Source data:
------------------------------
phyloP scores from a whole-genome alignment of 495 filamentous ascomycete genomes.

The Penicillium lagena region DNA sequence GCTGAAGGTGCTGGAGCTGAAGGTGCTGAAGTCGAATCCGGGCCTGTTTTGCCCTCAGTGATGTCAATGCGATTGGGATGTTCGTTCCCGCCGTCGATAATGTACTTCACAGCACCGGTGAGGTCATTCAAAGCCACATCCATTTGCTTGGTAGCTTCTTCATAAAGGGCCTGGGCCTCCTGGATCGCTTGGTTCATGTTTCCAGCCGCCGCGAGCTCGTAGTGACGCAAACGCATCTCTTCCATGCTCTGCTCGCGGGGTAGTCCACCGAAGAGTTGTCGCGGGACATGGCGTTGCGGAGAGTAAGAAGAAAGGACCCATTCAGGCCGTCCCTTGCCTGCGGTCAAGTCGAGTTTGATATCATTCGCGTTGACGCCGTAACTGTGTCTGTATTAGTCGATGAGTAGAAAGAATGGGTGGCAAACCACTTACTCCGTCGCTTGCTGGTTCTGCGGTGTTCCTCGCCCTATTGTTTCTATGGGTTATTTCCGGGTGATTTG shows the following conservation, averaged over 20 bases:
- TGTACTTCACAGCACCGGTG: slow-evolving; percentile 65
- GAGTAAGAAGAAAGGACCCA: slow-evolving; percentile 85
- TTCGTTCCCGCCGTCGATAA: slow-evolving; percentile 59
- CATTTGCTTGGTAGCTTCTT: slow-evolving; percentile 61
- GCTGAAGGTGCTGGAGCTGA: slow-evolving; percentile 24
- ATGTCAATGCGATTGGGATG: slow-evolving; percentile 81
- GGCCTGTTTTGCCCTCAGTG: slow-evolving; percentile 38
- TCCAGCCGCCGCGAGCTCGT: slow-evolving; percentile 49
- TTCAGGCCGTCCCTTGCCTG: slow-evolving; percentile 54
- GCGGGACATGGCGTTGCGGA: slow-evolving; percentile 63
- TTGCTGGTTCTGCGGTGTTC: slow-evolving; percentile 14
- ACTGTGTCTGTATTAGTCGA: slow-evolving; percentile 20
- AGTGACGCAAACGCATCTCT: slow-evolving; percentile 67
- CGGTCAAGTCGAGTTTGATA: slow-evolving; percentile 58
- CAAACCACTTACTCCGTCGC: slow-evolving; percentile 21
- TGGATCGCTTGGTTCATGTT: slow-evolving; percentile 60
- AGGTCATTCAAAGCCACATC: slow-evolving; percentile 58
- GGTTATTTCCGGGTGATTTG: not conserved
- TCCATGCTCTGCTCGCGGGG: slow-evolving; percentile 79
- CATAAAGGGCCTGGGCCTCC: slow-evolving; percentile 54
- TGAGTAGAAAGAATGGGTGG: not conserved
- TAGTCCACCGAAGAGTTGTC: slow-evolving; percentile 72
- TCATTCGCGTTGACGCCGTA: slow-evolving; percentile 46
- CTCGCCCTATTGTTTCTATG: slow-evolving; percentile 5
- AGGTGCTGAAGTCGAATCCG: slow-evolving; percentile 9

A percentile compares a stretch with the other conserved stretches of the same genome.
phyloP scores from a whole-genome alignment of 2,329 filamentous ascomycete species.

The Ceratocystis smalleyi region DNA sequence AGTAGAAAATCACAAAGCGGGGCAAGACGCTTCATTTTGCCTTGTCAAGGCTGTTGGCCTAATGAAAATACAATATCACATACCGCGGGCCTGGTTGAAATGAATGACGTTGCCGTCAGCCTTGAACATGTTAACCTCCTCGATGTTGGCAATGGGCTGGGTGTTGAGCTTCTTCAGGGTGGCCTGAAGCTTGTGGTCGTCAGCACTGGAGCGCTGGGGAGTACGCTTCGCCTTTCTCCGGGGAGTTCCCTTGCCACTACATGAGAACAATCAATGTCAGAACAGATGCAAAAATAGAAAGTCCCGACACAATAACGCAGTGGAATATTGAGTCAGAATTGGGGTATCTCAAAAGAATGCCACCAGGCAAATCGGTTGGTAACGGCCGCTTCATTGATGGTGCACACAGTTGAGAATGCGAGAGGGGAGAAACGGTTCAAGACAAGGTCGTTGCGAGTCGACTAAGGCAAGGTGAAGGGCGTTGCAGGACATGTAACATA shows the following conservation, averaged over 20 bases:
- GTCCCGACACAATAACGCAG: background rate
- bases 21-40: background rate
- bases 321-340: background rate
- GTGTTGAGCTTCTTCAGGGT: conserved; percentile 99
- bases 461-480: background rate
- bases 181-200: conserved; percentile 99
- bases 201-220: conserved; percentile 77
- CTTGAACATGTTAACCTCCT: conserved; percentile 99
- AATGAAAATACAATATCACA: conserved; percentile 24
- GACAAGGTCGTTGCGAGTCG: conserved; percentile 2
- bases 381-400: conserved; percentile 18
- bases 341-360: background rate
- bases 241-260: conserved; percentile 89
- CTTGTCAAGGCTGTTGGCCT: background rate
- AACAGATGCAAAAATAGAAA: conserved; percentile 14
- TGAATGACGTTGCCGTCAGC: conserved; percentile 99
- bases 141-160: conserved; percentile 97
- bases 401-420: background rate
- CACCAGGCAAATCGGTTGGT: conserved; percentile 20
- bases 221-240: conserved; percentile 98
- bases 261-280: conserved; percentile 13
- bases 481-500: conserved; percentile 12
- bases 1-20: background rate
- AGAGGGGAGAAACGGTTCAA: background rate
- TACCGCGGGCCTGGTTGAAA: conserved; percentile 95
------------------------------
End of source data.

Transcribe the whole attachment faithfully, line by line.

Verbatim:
phyloP scores from a whole-genome alignment of 495 filamentous ascomycete genomes.

The Penicillium lagena region DNA sequence GCTGAAGGTGCTGGAGCTGAAGGTGCTGAAGTCGAATCCGGGCCTGTTTTGCCCTCAGTGATGTCAATGCGATTGGGATGTTCGTTCCCGCCGTCGATAATGTACTTCACAGCACCGGTGAGGTCATTCAAAGCCACATCCATTTGCTTGGTAGCTTCTTCATAAAGGGCCTGGGCCTCCTGGATCGCTTGGTTCATGTTTCCAGCCGCCGCGAGCTCGTAGTGACGCAAACGCATCTCTTCCATGCTCTGCTCGCGGGGTAGTCCACCGAAGAGTTGTCGCGGGACATGGCGTTGCGGAGAGTAAGAAGAAAGGACCCATTCAGGCCGTCCCTTGCCTGCGGTCAAGTCGAGTTTGATATCATTCGCGTTGACGCCGTAACTGTGTCTGTATTAGTCGATGAGTAGAAAGAATGGGTGGCAAACCACTTACTCCGTCGCTTGCTGGTTCTGCGGTGTTCCTCGCCCTATTGTTTCTATGGGTTATTTCCGGGTGATTTG shows the following conservation, averaged over 20 bases:
- TGTACTTCACAGCACCGGTG: slow-evolving; percentile 65
- GAGTAAGAAGAAAGGACCCA: slow-evolving; percentile 85
- TTCGTTCCCGCCGTCGATAA: slow-evolving; percentile 59
- CATTTGCTTGGTAGCTTCTT: slow-evolving; percentile 61
- GCTGAAGGTGCTGGAGCTGA: slow-evolving; percentile 24
- ATGTCAATGCGATTGGGATG: slow-evolving; percentile 81
- GGCCTGTTTTGCCCTCAGTG: slow-evolving; percentile 38
- TCCAGCCGCCGCGAGCTCGT: slow-evolving; percentile 49
- TTCAGGCCGTCCCTTGCCTG: slow-evolving; percentile 54
- GCGGGACATGGCGTTGCGGA: slow-evolving; percentile 63
- TTGCTGGTTCTGCGGTGTTC: slow-evolving; percentile 14
- ACTGTGTCTGTATTAGTCGA: slow-evolving; percentile 20
- AGTGACGCAAACGCATCTCT: slow-evolving; percentile 67
- CGGTCAAGTCGAGTTTGATA: slow-evolving; percentile 58
- CAAACCACTTACTCCGTCGC: slow-evolving; percentile 21
- TGGATCGCTTGGTTCATGTT: slow-evolving; percentile 60
- AGGTCATTCAAAGCCACATC: slow-evolving; percentile 58
- GGTTATTTCCGGGTGATTTG: not conserved
- TCCATGCTCTGCTCGCGGGG: slow-evolving; percentile 79
- CATAAAGGGCCTGGGCCTCC: slow-evolving; percentile 54
- TGAGTAGAAAGAATGGGTGG: not conserved
- TAGTCCACCGAAGAGTTGTC: slow-evolving; percentile 72
- TCATTCGCGTTGACGCCGTA: slow-evolving; percentile 46
- CTCGCCCTATTGTTTCTATG: slow-evolving; percentile 5
- AGGTGCTGAAGTCGAATCCG: slow-evolving; percentile 9

A percentile compares a stretch with the other conserved stretches of the same genome.
phyloP scores from a whole-genome alignment of 2,329 filamentous ascomycete species.

The Ceratocystis smalleyi region DNA sequence AGTAGAAAATCACAAAGCGGGGCAAGACGCTTCATTTTGCCTTGTCAAGGCTGTTGGCCTAATGAAAATACAATATCACATACCGCGGGCCTGGTTGAAATGAATGACGTTGCCGTCAGCCTTGAACATGTTAACCTCCTCGATGTTGGCAATGGGCTGGGTGTTGAGCTTCTTCAGGGTGGCCTGAAGCTTGTGGTCGTCAGCACTGGAGCGCTGGGGAGTACGCTTCGCCTTTCTCCGGGGAGTTCCCTTGCCACTACATGAGAACAATCAATGTCAGAACAGATGCAAAAATAGAAAGTCCCGACACAATAACGCAGTGGAATATTGAGTCAGAATTGGGGTATCTCAAAAGAATGCCACCAGGCAAATCGGTTGGTAACGGCCGCTTCATTGATGGTGCACACAGTTGAGAATGCGAGAGGGGAGAAACGGTTCAAGACAAGGTCGTTGCGAGTCGACTAAGGCAAGGTGAAGGGCGTTGCAGGACATGTAACATA shows the following conservation, averaged over 20 bases:
- GTCCCGACACAATAACGCAG: background rate
- bases 21-40: background rate
- bases 321-340: background rate
- GTGTTGAGCTTCTTCAGGGT: conserved; percentile 99
- bases 461-480: background rate
- bases 181-200: conserved; percentile 99
- bases 201-220: conserved; percentile 77
- CTTGAACATGTTAACCTCCT: conserved; percentile 99
- AATGAAAATACAATATCACA: conserved; percentile 24
- GACAAGGTCGTTGCGAGTCG: conserved; percentile 2
- bases 381-400: conserved; percentile 18
- bases 341-360: background rate
- bases 241-260: conserved; percentile 89
- CTTGTCAAGGCTGTTGGCCT: background rate
- AACAGATGCAAAAATAGAAA: conserved; percentile 14
- TGAATGACGTTGCCGTCAGC: conserved; percentile 99
- bases 141-160: conserved; percentile 97
- bases 401-420: background rate
- CACCAGGCAAATCGGTTGGT: conserved; percentile 20
- bases 221-240: conserved; percentile 98
- bases 261-280: conserved; percentile 13
- bases 481-500: conserved; percentile 12
- bases 1-20: background rate
- AGAGGGGAGAAACGGTTCAA: background rate
- TACCGCGGGCCTGGTTGAAA: conserved; percentile 95